intimate pleasure”‘. (7) The advertisement composes of a sexual image, showing
a black-white photograph of a partially dressed couple in an intimate position
sharing a tub of ice cream, with “Lose Control” concept. The man is lifting the
woman up as she holds the tub of ice cream above his mouth, ‘feeding him’ with
his eyes closed while she looks down and smiles. The “Lose Control” concept is
juxtaposed to the photograph, emphasising the sensual experience, creating
desire and excitement for the viewers. The placement of the letters reinforces
the sense of ‘Lose Control’ as the letters is fluid and big, dominating the
space in contrast to the phrase ‘smoothness’ and ‘temperature and humidity’. The
man is perceived to quite happily allow the woman to pour the ice cream into
his mouth, so in effect he’s losing control. The use of the words, smoothness,
temperature and humidity is associated with skin, which is clearly highlighted
in the image, again provoking a sensual link to Haagen-Dazs, persuading viewers
to buy the product. The ice cream is a luxury, and also gives the consumers
hope, the phrase ‘Dedicated to Pleasure’ implies relationships, and the image
depicts a couple having a pleasurable time.


Propaganda is a form of communication that promote
particular ideas and practices to an audience with a related objective, that
often uses manipulative persuasion, intimidation and deception. (8) The purpose
is to influence public opinion and attitude change through emotions, the effectiveness
of propaganda must be seen, remembered, understood, and acted upon. (9) ‘The
use of propaganda as a means of controlling information flow, managing public
opinion, or manipulating behaviour’ (10) was greatly used in the early
twentieth century during the First World War which will be explored. Propaganda
serves an informative function in that it tells people how to behave. People
turn into the media when there’s an uncertainty in society in order to
understand events and what to do. (11)


‘Wartime propaganda attempts to make people to adjust to
abnormal conditions, and adapt their priorities and moral standards to
accommodate the needs of war’. (12) The development of advanced military
technology led to large numbers of death, which meant ‘traditional methods of
recruitment were no longer adequate to replace them’. (13) Consequently,
‘recruitment posters have often been designed to look like advertisements or
movie posters’ (14) for instance, the 1915 poster “Daddy, what did YOU do in
the Great War?”. Guilt was a common strategy used in war propaganda to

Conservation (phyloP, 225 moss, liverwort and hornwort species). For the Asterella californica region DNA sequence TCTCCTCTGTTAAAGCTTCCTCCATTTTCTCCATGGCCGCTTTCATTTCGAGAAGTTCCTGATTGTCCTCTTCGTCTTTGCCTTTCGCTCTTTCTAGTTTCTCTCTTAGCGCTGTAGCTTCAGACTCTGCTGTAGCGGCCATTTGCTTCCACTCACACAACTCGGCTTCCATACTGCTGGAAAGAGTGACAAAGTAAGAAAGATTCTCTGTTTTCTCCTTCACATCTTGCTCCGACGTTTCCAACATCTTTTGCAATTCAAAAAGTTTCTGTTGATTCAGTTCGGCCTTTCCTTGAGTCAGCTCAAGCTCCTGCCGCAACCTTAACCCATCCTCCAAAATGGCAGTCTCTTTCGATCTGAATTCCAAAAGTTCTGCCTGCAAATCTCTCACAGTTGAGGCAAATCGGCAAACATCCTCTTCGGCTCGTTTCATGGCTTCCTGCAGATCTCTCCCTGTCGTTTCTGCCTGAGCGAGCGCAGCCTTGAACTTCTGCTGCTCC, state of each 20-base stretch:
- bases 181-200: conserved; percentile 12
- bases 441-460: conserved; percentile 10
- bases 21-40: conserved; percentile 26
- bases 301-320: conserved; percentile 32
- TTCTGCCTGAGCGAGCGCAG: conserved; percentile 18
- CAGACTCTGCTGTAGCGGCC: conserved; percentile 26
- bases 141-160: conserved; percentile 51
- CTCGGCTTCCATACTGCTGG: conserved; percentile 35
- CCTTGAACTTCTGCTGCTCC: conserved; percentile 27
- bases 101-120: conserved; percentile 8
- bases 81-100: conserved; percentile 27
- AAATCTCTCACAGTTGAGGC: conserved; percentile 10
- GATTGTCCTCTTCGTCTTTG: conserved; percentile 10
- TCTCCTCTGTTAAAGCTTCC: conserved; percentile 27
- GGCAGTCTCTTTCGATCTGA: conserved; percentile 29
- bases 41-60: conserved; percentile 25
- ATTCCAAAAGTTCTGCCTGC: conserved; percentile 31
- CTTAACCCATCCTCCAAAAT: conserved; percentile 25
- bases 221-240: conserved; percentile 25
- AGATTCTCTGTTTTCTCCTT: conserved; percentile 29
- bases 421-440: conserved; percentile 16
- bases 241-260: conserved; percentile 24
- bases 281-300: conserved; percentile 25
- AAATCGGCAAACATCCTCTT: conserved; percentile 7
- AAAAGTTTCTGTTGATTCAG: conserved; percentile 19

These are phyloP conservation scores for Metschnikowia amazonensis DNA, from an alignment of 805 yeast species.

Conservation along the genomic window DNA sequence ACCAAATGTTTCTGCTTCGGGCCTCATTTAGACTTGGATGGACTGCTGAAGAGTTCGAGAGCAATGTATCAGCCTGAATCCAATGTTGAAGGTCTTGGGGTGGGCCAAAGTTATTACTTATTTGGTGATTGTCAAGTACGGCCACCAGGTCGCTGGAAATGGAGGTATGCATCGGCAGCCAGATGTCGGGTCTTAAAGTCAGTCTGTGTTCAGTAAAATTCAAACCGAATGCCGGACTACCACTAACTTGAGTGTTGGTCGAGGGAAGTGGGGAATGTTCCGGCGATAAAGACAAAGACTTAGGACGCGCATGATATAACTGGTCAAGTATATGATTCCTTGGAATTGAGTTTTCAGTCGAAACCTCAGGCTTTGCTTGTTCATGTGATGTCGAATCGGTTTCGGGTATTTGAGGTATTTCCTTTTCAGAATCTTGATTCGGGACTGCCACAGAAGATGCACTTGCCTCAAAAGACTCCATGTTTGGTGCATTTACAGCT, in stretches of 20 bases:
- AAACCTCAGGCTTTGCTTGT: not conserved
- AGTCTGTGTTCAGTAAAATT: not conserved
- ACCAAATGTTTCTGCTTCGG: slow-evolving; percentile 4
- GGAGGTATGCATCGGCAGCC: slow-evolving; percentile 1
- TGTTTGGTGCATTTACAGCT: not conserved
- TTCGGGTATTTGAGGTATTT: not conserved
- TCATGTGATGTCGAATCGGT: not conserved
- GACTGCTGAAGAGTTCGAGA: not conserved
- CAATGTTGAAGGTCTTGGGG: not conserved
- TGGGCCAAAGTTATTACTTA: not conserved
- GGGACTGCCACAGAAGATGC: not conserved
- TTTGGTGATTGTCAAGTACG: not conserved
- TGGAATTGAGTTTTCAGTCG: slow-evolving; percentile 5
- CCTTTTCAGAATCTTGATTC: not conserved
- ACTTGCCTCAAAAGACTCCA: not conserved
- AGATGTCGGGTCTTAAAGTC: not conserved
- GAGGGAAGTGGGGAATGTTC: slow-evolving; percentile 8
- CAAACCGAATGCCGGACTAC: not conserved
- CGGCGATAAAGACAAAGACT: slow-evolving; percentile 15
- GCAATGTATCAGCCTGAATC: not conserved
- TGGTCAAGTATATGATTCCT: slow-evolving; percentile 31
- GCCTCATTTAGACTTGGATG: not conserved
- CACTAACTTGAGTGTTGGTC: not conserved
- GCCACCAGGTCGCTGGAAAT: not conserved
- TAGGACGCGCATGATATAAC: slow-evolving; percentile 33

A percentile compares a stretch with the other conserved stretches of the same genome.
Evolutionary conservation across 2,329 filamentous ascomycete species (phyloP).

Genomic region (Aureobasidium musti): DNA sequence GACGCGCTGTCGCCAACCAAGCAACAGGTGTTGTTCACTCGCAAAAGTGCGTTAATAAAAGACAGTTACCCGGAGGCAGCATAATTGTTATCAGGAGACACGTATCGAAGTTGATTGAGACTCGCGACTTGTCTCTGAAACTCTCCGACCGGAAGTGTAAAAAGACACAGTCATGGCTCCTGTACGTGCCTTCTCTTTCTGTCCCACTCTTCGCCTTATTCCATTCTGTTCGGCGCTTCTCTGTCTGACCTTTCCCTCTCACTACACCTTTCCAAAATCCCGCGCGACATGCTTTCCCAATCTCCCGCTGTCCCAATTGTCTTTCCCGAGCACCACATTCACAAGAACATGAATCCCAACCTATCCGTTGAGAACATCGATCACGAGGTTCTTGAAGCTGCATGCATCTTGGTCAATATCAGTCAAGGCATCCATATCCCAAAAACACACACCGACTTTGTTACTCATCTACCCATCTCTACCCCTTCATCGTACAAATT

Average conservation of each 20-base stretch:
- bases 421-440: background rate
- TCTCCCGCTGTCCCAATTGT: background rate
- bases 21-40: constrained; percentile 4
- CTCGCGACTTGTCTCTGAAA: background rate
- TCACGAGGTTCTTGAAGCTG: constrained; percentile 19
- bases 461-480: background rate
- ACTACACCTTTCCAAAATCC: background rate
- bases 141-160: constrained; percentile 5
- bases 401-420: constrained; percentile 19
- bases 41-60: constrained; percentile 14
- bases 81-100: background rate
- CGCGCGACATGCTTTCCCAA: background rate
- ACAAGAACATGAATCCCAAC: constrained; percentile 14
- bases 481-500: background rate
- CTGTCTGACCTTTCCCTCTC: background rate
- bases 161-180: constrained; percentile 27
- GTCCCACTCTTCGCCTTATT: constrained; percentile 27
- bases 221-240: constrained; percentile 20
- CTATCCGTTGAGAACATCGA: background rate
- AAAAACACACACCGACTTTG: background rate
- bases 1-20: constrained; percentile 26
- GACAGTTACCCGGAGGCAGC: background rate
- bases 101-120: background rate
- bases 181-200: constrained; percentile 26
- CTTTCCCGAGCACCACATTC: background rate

galvanize people into action. The poster ‘was designed to shame eligible but
reluctant men into doing the “right thing”‘. (15) It urged men who were not
enlisted at the beginning of the war, to enlist and join the fray. The poster
pictures a middle-aged British father and his two children, in a comfortable
home. The son is playing with toy soldiers on the floor, while the daughter sits
on his lap reading a book where she asks him, “Daddy, what did YOU do in the
Great War?”. The father fails to come up with an answer and stares blankly at
the audience as his reasoning was that he had not volunteered to fight in the
war, showing the sense of shame. This makes men feel embarrassed and guilty, especially
to fathers, who can associate the feeling if they were asked the same question
by their own children. The poster is a charge to men to do the “right thing”, it
challenges British fathers to protect their families and country. This is
achieved by promoting the war in an active manner, the chance for them to be
truly masculine and be heroes and serve their country with dignity. This goes
in line with reputation, the poster threatens the audience reputation by implying
that fathers who do not go to war will have a bad reputation, and will be bad role
models for their children. The poster also speaks out to women, to convince
their husband to go to war to protect them from danger. The 1915 propaganda war
poster is an effective means of recruitment for the war, in its use of emotions
to persuade the audience and influence attitude change.


Contrary, the 2008 Barack Obama HOPE poster is an example of
a political symbolism and contemporary propaganda that also used emotions to
persuade the public’s view. Designed by Shepard Fairey, an American street
artist, he transmitted his beliefs to the public through this poster which is